Unanticipated Success

September 9, 2010

“Every failure is really just an unanticipated Success.”   SD

 We begin with a vision of what we wish to accomplish. Then we visualize our desired result, plan, decide upon a course of action and execute our plan. So far: so good.

Then, after a while, we sit back and examine the results. If they match our initial vision, we label our efforts SUCCESS. If they fall short, we label them with the “F” word – FAILURE. Why do we do that to ourselves? Especially when we have seen over and over again that events we judge as failures almost always turn out to be valuable lessons or building blocks to a greater success.

So, I guess we can chalk it up to bad memory. Why should we care? What’s wrong with judging some of our results as failures and taking steps to rationalize our disappointment?

Well, a couple of things:

1. We don’t like to fail. So, the fear or expectation of failure can keep us from taking risks. And where there’s no risk, there’s no reward.

2. Judging our outcomes as failures tends to bum us out. And bummed out people rarely attract positive relations, new business, good juju into their lives.

Viewing outcomes as failures lowers self-esteem and who needs that? If you can’t feel good about yourself, who can?

In summary, be good to yourself. Love yourself. View all of your outcomes as building blocks, steps along the path you are walking and, therefore, successes.

Judge less

Be kind and compassionate – especially to yourself.

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No PAIN, No GAIN

August 29, 2010

“Wherever you see a successful business, someone
once made a courageous decision.”
-Peter Drucker

 One potential negative consequence of a prolonged economic downturn is a shift toward conservative decision-making. Experiencing loss can make us tentative, less willing to take chances. We tend to avoid risks that may result in additional losses. The problem with this reaction can be found on the walls of just about any weight-lifting gym in America:

No Pain, No Gain.

More elegantly stated:

“We learn wisdom from failure much more than success. We often discover what we will do, by finding out what we will not do.”
Samuel Smiles

If we act only when success is assured, we lose one of our best sources of growth and knowledge – failure. As Henry Ford said:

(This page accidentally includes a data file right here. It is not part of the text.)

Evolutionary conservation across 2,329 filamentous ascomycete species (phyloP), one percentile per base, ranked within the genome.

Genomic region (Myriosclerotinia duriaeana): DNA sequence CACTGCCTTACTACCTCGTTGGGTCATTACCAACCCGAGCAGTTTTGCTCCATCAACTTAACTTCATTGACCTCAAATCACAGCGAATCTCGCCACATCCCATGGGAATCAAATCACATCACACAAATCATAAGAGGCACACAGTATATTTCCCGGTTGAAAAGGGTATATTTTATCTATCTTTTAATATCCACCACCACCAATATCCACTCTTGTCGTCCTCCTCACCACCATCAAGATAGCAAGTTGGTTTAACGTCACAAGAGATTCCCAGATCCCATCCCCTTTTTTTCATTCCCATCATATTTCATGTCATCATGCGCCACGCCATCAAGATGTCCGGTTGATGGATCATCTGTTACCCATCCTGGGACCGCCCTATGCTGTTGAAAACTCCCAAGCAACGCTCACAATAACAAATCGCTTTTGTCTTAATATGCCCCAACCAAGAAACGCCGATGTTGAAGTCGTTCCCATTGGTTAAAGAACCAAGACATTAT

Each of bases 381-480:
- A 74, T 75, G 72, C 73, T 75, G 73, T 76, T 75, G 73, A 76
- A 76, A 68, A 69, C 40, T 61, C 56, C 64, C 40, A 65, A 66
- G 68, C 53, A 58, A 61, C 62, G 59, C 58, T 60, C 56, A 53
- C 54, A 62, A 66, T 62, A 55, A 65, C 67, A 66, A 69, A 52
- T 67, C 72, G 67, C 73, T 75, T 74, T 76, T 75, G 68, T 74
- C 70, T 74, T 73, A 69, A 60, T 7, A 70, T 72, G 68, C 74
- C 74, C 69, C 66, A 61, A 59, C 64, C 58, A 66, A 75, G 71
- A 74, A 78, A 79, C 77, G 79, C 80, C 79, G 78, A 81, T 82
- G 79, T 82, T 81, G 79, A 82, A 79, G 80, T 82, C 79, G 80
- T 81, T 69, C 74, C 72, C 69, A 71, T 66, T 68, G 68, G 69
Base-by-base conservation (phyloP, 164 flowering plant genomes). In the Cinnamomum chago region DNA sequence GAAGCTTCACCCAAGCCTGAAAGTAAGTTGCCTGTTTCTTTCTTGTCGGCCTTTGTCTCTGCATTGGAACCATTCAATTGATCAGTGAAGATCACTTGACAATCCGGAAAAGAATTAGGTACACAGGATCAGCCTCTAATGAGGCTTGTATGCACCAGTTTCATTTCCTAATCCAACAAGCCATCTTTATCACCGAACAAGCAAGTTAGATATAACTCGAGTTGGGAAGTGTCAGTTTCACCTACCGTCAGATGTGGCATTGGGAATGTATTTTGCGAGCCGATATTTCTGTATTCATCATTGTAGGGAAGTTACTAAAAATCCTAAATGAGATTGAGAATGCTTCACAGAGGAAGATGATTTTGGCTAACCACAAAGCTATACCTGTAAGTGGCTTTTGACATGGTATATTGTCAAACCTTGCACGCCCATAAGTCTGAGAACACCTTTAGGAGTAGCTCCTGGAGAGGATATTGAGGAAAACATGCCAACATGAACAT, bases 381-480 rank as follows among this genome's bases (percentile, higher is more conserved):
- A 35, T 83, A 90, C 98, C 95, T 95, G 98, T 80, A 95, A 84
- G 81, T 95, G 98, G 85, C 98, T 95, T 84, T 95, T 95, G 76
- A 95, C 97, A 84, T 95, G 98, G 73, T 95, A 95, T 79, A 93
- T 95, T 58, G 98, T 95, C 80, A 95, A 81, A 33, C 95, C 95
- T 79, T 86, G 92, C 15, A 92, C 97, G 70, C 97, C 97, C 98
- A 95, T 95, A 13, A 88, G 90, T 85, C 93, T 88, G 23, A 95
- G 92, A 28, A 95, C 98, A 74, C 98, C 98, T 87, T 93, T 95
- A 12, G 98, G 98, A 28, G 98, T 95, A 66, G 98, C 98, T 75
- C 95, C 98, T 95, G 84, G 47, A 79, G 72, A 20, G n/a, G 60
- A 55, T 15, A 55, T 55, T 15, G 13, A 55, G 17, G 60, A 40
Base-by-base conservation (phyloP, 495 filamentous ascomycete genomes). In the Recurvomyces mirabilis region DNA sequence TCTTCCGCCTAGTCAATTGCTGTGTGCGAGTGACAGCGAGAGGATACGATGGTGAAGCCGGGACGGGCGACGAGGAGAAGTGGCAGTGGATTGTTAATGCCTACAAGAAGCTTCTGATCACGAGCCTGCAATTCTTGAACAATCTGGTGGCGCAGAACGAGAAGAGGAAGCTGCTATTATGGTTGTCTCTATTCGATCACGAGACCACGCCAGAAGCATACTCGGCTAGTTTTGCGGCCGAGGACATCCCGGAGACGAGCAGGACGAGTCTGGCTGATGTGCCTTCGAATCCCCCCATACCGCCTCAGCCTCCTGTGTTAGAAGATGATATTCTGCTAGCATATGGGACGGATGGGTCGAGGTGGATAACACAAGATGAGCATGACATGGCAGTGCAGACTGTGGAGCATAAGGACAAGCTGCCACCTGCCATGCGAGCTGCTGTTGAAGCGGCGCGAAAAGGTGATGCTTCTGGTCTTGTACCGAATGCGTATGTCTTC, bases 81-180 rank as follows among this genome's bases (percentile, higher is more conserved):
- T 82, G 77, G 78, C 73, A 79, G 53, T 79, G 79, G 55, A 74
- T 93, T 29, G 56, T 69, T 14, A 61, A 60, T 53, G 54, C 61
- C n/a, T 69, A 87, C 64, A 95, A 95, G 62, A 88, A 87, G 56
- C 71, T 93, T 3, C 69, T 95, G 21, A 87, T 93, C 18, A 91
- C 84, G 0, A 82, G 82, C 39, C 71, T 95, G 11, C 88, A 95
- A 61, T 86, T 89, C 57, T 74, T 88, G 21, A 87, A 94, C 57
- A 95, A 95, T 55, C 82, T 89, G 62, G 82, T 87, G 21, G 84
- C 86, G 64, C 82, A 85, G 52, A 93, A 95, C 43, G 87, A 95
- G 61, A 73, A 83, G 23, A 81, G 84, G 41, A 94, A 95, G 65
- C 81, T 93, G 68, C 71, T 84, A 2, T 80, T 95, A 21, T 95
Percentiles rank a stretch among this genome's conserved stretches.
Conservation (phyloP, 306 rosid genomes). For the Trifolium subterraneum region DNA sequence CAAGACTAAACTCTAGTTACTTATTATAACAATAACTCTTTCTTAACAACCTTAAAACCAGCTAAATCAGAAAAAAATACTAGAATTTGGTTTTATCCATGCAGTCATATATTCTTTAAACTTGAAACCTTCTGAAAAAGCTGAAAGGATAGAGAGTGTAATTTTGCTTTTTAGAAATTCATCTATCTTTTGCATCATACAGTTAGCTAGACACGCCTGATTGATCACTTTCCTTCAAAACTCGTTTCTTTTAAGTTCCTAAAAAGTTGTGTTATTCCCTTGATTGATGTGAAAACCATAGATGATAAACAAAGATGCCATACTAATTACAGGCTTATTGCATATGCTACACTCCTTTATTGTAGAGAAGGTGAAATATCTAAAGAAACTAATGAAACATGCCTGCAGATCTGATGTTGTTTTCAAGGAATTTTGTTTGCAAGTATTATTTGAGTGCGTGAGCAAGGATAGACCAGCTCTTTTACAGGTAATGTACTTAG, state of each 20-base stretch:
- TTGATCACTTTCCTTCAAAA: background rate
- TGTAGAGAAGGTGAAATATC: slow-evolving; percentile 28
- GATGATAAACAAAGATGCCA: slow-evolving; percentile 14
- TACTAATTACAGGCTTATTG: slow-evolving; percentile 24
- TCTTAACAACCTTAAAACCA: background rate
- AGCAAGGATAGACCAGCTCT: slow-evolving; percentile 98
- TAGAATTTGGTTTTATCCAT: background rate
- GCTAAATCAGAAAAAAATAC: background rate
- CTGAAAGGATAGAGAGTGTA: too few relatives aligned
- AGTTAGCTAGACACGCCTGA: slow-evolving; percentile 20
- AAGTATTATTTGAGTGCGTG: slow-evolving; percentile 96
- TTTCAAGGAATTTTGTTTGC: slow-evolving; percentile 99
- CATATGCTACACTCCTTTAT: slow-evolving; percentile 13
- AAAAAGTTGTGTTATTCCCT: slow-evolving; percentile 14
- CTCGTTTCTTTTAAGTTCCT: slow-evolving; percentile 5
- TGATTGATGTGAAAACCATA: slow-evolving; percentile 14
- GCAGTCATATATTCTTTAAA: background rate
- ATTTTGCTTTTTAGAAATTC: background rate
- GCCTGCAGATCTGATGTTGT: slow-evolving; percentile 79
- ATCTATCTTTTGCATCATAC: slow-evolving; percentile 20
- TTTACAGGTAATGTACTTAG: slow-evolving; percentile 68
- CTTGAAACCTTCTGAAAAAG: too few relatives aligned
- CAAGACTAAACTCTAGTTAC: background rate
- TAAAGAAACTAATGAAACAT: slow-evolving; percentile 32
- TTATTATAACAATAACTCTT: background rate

“One who fears failure limits his activities.
Failure is only the opportunity to more
intelligently begin again.”

Those who turn adversity into success will be those who are willing to accept the possibility of failure and take those actions they believe will lead them to their chosen goals.

“Little minds are tamed and subdued by misfortunes; but great minds rise above them.”
Washington Irving

Dare to be GREAT!!!!!!!!


When all is failing, be optimistic!

August 24, 2010

Quote of the Week

Optimism is the faith that leads to achievement.
Nothing can be done without hope and confidence.
–Helen Keller

 So, here is the million dollar question: How can you feel optimistic when you just lost 2 escrows and the one remaining is a short sale you’ve been nursing for 8 months? How can you feel confident when nothing seems to be working for you? (I know that was two questions) 

The answer is simple. Your level of optimism cannot be contingent upon how well “things are going.” Self-confidence cannot be contingent on whether you are currently successful. Huh? Yes, that is what I meant to say. Allowing your feelings to be contingent on past and present results is my definition of VICTIMHOOD. 

You have no control over your feelings when you allow them to be shaped by past or current results. They become like corks bouncing on the waves, controlled by the winds and the currents.  Is this how you want to live? Of course not. 

So, how do you break the relationship between what you see and what you believe? The same way you master anything—the same way you get to Carnegie Hall—practice, practice, practice. Detach your feelings from current events. Focus on your vision of the future. Visualize yourself as a happy, healthy, successful person and allow that image to mold your feelings. Yes you will feel better, but more than that—your positive, optimistic attitude will attract people into your life who can help you to succeed.

When you radiate self-confidence, others feel confident in your abilities.


On the Necessity of Failure

February 28, 2010

           

Half of the failures in life come from pulling one’s horse when he is leaping.” Thomas Hood

“Failure,” if understood and appreciated, is a critical step in the growth process. It allows us to hone our skills, test our assumptions and find our true paths. Not understanding the benefits of failure can lead to a life filled with lost opportunities. 

Here is my concern: The current market can present more rejection than some of us are used to. When failure becomes something you strive to avoid at all costs, it can actually attract more failure. Fear of failure can keep us from taking risks, force us to play it safe or not get into the game at all. Or, after taking the leap, it can cause us to pull our horse in mid-air.    

Embrace failure as a necessary step on life’s path. Plow forward, test your limits, act in the face of fear—grow.